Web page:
On this weeks roundup I discovered the awesome site Pruned, Trevor Paglen made a t-shirt, and the Whitney joins the growing list of museums that are laying off staff. Have a good weekend everyone.
RT : artnetdotcom Whitney Museum has “quietly laid off 4% of its staff,” eight full- and part-time employees.
The Bike Film Festival began yesterday. Check out what’s going on including their show at the MCA Warehouse tonight.
Watching a trailer Doug Pray’s Art & Copy
Pruned has a nice collection of Soil maps of Africa.
Checking out a cool proposal for a new civic plaza in Chicago. It looks a little too comfortable for public sculpture.
Ben van Berkel’s Burnham Plan Centennial Pavilion will close this week in Millennium Park for some much needed tlc.
DORYU 2-16 pistol camera might be the most bad ass camera ever. Like a camera straight out of a blaxploitation film.
Started looking around It’s Nice That’s website and found a series of artist talks.
Looks like former BAS guest Chad Kouri of The Post Family will be speaking on a panel at the Cultural Center. This looks like it is worth checking out.
via the Cultural Center
“There’s a wide world of opportunity outside of galleries and many artists are making a full time living by diversifying their practices. Three Chicago artists and an on line gallerist explain how they do it. Lynn Basa (moderator) creates works that adapt in setting and scale from intimate studio paintings to site specific public art commissions in terrazzo and mosaic.
She is the author of The Artist’s Guide to Public Art: How to Find and Win Commissions. Nikko Moy is the curator of Ashes & Milk, an online gallery founded on the premise that a lot can be made from very little. Lee Tracy is an artist who explores many mediums and formats of expression to make varied points that resonate from one voice. Local insomniac Chad Kouri of The Post Family is a freelance illustrator and Art Director of Proximity Magazine.”
Thursday, August 20, 6 – 7:30 pm
Chicago Cultural Center
78 E. Washington St., 1st Floor Garland Room
Chicago, IL 60602
For more info check out the Cultural Center’s site
Is The Cleveland Museum of Art the latest casualty of “Museum Bubble” syndrome? The Museum is cutting 14 jobs or 5% of its staff, The New York Times reported, following a story in The Cleveland Plain Dealer.Â There have been lots of Museum staff cuts like this one, including, of course, those at The Art Institute, so I’m calling attention to The Cleveland Museum’s situation only because it seems to provide a textbook example–and just the latest one, I should add–of a larger cultural/economic (culturo-economic?) phenomenon, which Ben Davis has described as “The Museum Bubble” for Artnet Magazine. Go read Davis’ piece, if you haven’t already, and decide for yourself if his Bubble argument holds water. I find it pretty convincing, especially when comparing Davis’ analysis to what’s happening in Cleveland. Thoughts?
Hey everyone. Sorry about last week, but worry not, I’m back. Now, you may be thinking, “Top 3? What the hell is up with that?” Well my dear guys and dolls, there ain’t a lot to pick from this week, so this is what you get. I’ll make up for it on Epic Gallery Crawl Of Doom night in September, maybe I’ll do a Top 10 then or something. Well, here you go:
1. Toward Ash & Anxiety at Rooms Productions
Rooms Productions is pretty much the only reason I go to Pilsen anymore, but it seems like very few people know about it, which is a damn shame. the place is run by Todd and Marrakesh Frugia, who also make most of the work shown there. This is the only place I’ve found in Chicago that is dedicated to performance work AND consistently shows good work. If you end up in Pilsen, get your butt over to Rooms.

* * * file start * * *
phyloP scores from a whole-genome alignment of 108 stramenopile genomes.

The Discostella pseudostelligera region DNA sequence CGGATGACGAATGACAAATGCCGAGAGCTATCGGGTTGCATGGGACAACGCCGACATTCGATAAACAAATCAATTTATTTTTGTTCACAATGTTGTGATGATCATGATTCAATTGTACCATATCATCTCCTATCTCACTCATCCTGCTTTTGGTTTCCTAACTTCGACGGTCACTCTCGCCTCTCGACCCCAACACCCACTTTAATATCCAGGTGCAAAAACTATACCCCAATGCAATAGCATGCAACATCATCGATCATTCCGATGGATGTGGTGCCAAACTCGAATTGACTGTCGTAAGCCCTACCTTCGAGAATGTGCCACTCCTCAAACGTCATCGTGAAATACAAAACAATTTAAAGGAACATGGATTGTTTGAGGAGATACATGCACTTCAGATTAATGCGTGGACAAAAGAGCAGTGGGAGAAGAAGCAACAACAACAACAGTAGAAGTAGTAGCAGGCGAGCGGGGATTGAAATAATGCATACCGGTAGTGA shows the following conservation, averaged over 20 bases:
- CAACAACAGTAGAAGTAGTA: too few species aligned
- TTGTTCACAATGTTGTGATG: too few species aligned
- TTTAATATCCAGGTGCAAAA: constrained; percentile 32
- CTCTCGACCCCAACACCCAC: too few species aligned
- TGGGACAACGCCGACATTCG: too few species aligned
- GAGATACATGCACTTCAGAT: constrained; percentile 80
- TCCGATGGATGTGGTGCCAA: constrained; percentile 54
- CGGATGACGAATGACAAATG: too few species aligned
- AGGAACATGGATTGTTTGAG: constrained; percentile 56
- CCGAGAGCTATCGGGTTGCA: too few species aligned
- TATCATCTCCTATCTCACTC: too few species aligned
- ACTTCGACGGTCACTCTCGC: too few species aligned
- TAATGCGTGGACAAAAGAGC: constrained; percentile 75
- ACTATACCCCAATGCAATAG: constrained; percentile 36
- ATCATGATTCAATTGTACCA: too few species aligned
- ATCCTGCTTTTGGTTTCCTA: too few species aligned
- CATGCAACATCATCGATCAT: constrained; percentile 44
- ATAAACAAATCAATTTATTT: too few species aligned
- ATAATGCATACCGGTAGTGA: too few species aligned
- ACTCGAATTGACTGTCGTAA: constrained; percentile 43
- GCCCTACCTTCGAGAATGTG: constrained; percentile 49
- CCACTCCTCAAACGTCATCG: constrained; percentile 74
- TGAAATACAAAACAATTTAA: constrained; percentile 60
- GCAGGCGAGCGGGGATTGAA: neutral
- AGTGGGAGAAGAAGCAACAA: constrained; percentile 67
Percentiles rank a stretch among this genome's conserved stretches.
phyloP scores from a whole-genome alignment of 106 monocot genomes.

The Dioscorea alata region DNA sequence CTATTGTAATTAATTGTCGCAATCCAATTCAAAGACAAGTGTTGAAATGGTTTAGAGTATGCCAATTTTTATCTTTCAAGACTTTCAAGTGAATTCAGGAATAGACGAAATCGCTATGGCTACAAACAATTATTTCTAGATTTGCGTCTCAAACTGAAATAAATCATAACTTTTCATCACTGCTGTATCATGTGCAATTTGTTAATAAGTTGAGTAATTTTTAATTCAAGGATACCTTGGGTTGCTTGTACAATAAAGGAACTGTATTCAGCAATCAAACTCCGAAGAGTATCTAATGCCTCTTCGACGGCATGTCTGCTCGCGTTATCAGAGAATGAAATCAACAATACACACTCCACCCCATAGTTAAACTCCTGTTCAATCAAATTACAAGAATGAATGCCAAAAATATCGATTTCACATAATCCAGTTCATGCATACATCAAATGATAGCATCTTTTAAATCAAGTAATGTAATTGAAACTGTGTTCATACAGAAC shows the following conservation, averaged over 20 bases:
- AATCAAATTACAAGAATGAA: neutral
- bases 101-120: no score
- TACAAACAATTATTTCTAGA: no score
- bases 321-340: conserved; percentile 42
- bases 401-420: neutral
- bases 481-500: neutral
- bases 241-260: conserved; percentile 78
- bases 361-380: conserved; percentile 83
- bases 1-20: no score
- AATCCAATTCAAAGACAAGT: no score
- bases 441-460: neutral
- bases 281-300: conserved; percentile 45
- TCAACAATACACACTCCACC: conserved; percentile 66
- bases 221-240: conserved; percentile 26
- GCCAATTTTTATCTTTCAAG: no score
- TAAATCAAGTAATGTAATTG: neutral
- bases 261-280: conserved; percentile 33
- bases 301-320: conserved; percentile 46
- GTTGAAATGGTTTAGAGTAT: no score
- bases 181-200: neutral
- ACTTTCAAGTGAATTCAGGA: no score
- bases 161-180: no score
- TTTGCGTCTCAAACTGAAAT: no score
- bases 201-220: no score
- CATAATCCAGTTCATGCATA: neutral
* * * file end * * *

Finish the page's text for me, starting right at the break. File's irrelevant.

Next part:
Rooms is located at 645 W. 18th. Opening reception Friday from 8-11pm.
2. Size Matters at Packer Schopf
I said it was slow this weekend, and I wasn’t kidding. But that’s not the only reason I’m listing this closing reception. If you haven’t been by Packer to check out Size Matters, this is your last chance. It’s a great group show of gigantic work. While you’re there, be sure make it to the basement to see Krista Wortendyke’s show.
Packer Schopf is located at 942 W. Lake St. Closing reception Friday from 5-8pm.
3. Michaela Calhoun and Irene Perez at Second Bedroom/Medicine Cabinet
Two for one in Bridgeport! If you happen to be down south on Saturday, head over to Second Bedroom/Medicine Cabinet. Michaela Calhoun’s rocking an installation in the bathroom…erm…I mean Medicine Cabinet. Magpies pecking a face? Sure, why not. Irene Perez has taken over the Second Bedroom with her installation Atlantic O, exploring the big O…ocean that is.
Second Bedroom/Medicine Cabinet is located at 1854 W North Ave. Opening reception Saturday from 7-11pm.
Last Monday, a woman Tweeted that her water broke moments after the event occurred. And it was a long Tweet too – close to the 140 character limit. I guess it was bound to happen. Now, to be fair, she’s not just any woman, she’s Sara Morishige Williams, the spouse of Twitter founder Ev Williams–probably the only person one would expect to Tweet at such a moment–and it was very early on in her labor. But still. I’m not one of Williams’ Twitter followers, but upon learning of this news of course I had to know how far into the labor she got whilst hanging on to her iPhone (wow–you’ve gotta be pretty good with that thing if you’re able to type on it with clenched fists).
Turns out, not too far. Her last Tweet before officially becoming a mother read: “Epidural, yes please.” I can’t help but think she kinda punked out by not Tweeting throughout the delivery. I mean, she’s the wife of Twitter’s CEO, for God’s sake, shouldn’t she feel some sort of cultural responsibility when it comes to this sort of thing?
Just kidding. Mostly.